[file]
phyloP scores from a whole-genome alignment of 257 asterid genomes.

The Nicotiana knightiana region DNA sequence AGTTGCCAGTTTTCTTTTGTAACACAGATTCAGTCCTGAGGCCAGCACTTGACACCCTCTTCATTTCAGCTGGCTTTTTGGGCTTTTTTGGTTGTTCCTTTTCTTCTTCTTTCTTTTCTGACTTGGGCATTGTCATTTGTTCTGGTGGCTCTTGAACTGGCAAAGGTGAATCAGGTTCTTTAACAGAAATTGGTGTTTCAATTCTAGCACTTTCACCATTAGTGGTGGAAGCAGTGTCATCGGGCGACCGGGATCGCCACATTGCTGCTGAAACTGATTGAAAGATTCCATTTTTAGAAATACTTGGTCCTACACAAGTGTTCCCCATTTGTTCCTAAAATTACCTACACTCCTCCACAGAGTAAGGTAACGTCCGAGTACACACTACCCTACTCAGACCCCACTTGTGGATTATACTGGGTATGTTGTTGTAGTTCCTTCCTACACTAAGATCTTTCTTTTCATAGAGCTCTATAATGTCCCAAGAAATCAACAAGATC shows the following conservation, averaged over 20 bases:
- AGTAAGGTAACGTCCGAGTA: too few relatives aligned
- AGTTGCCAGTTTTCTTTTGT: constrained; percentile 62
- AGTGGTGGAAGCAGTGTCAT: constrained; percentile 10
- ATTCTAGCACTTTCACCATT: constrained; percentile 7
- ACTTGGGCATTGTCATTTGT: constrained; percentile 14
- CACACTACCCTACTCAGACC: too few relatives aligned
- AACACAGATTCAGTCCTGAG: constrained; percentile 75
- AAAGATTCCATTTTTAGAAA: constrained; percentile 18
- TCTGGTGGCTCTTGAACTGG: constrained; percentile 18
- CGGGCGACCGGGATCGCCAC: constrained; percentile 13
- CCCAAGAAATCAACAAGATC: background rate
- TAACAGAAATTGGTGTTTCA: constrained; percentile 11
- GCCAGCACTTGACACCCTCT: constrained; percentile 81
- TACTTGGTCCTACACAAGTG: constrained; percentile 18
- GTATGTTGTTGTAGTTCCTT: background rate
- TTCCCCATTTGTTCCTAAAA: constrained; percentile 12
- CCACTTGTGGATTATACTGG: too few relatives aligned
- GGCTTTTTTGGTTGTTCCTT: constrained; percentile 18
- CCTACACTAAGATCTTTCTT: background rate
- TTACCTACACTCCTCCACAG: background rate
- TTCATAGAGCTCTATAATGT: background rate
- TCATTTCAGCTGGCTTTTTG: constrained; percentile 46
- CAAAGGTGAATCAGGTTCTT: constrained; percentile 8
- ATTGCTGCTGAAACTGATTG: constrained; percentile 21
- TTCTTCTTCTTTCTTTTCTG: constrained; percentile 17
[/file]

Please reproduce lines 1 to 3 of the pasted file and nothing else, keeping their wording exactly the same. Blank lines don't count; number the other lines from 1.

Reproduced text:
phyloP scores from a whole-genome alignment of 257 asterid genomes.

The Nicotiana knightiana region DNA sequence AGTTGCCAGTTTTCTTTTGTAACACAGATTCAGTCCTGAGGCCAGCACTTGACACCCTCTTCATTTCAGCTGGCTTTTTGGGCTTTTTTGGTTGTTCCTTTTCTTCTTCTTTCTTTTCTGACTTGGGCATTGTCATTTGTTCTGGTGGCTCTTGAACTGGCAAAGGTGAATCAGGTTCTTTAACAGAAATTGGTGTTTCAATTCTAGCACTTTCACCATTAGTGGTGGAAGCAGTGTCATCGGGCGACCGGGATCGCCACATTGCTGCTGAAACTGATTGAAAGATTCCATTTTTAGAAATACTTGGTCCTACACAAGTGTTCCCCATTTGTTCCTAAAATTACCTACACTCCTCCACAGAGTAAGGTAACGTCCGAGTACACACTACCCTACTCAGACCCCACTTGTGGATTATACTGGGTATGTTGTTGTAGTTCCTTCCTACACTAAGATCTTTCTTTTCATAGAGCTCTATAATGTCCCAAGAAATCAACAAGATC shows the following conservation, averaged over 20 bases:
- AGTAAGGTAACGTCCGAGTA: too few relatives aligned